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back to earth in 2023. >> reporter: studying asteroids is important because like a time capsule, they will give scientists a closer look at the building blocks of our solar system. >> the remnants of the material that was created 4.5 billion years ago. so by traveling to this asteroid, we're able to actually not only understand the materials from the very early solar system but be able to see some of the prebiotic organic molecules that were the things from the very beginning early on, the stuff that could have actually struck earth and caused us to have a seeding of life here later on. >> reporter: nasa scientists hope to get a far better understanding about how life was created on earth and say scientists for generations in the future will be able to further study the asteroid data they still hope to get. in miami, phil keating, fox news. let's check the weather now. the weekend is almost upon us. let's go back to chief meterologist bill martin. >> come on, it's upon us now!
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not us. >> not quite. >> but somewhere it's the weekend. >> you know, it's 5:00 somewhere. >> absolutely. i mean, it is. a lot of folks already home and, um, yeah, it's kind of -- even though it's not friday for us yesterday -- >> it looked like it was friday for phil keating! >> he is the coolest reporter there is with long hair, coat open. >> i know. it is friday for everybody and i hope you got the weekend off first of all. a lot of people who work weekend. people here obviously work weekends, um, gosh, frank mallicoat and claudine works weekends a little bit. so as you look at the conditions for tomorrow, for your bay area saturday, a little warmer than it was today. we'll have a nice looking day inland with 80s. next couple of days a little general warmup with some high pressure building in. that's not a heat wave but it will get us a red flag warning in the hills north and east bay as we go into saturday night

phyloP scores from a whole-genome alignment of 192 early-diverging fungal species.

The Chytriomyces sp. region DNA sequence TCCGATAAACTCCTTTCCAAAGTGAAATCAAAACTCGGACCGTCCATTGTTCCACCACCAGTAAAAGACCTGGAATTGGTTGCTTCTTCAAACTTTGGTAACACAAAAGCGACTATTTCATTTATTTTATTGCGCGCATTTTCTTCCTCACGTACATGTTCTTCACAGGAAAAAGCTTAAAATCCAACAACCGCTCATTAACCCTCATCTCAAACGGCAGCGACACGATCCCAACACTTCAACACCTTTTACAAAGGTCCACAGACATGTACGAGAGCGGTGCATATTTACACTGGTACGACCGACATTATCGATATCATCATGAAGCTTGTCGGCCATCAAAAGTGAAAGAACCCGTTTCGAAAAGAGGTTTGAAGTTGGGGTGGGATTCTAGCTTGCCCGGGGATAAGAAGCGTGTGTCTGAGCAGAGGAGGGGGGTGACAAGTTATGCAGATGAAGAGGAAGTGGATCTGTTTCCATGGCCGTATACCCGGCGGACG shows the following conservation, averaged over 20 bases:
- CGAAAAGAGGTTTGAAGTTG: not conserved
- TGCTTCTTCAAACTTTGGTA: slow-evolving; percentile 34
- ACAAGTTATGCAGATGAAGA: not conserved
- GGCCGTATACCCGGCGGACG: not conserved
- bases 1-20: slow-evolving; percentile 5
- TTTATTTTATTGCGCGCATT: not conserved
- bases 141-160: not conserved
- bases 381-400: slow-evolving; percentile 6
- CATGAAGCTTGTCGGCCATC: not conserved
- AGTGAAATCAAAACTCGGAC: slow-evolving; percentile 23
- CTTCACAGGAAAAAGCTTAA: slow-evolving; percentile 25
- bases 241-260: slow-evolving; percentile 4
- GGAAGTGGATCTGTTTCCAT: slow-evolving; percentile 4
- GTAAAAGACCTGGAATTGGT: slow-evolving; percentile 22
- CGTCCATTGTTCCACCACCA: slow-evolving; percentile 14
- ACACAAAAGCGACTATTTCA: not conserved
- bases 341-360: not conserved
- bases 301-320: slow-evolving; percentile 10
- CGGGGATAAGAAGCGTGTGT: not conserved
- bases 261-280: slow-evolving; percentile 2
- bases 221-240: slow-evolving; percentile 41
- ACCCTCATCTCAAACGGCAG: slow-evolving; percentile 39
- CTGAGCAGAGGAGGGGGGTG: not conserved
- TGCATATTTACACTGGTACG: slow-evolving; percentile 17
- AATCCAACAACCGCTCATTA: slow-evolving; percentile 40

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into sunday morning. the red flag warning will be met through the winds because wind gusts will be 30 miles an hour. anytime you get any kind of fire danger this time of year, it's already just fire danger plus. it's like a red flag warning to me every day until we get the first big rain. but the atmospherics will be such on saturday night and sunday morning that we'll see some significant winds to watch out for. now the winds will take care of the fog. the fog is gone probably by tomorrow afternoon as those winds scour it away warming things up in the evening hours. it will be a beautiful night around the bay area. i think you will see the sunset at ocean beach. you see the fog went away? that was the wind. it's not a heat wave just a lot of wind, more wind in these north and east bay hills. so the story goes this high pressure will set up tomorrow night and then down the road a little bit, this low sets up and that should be a little more cool pattern in a lesser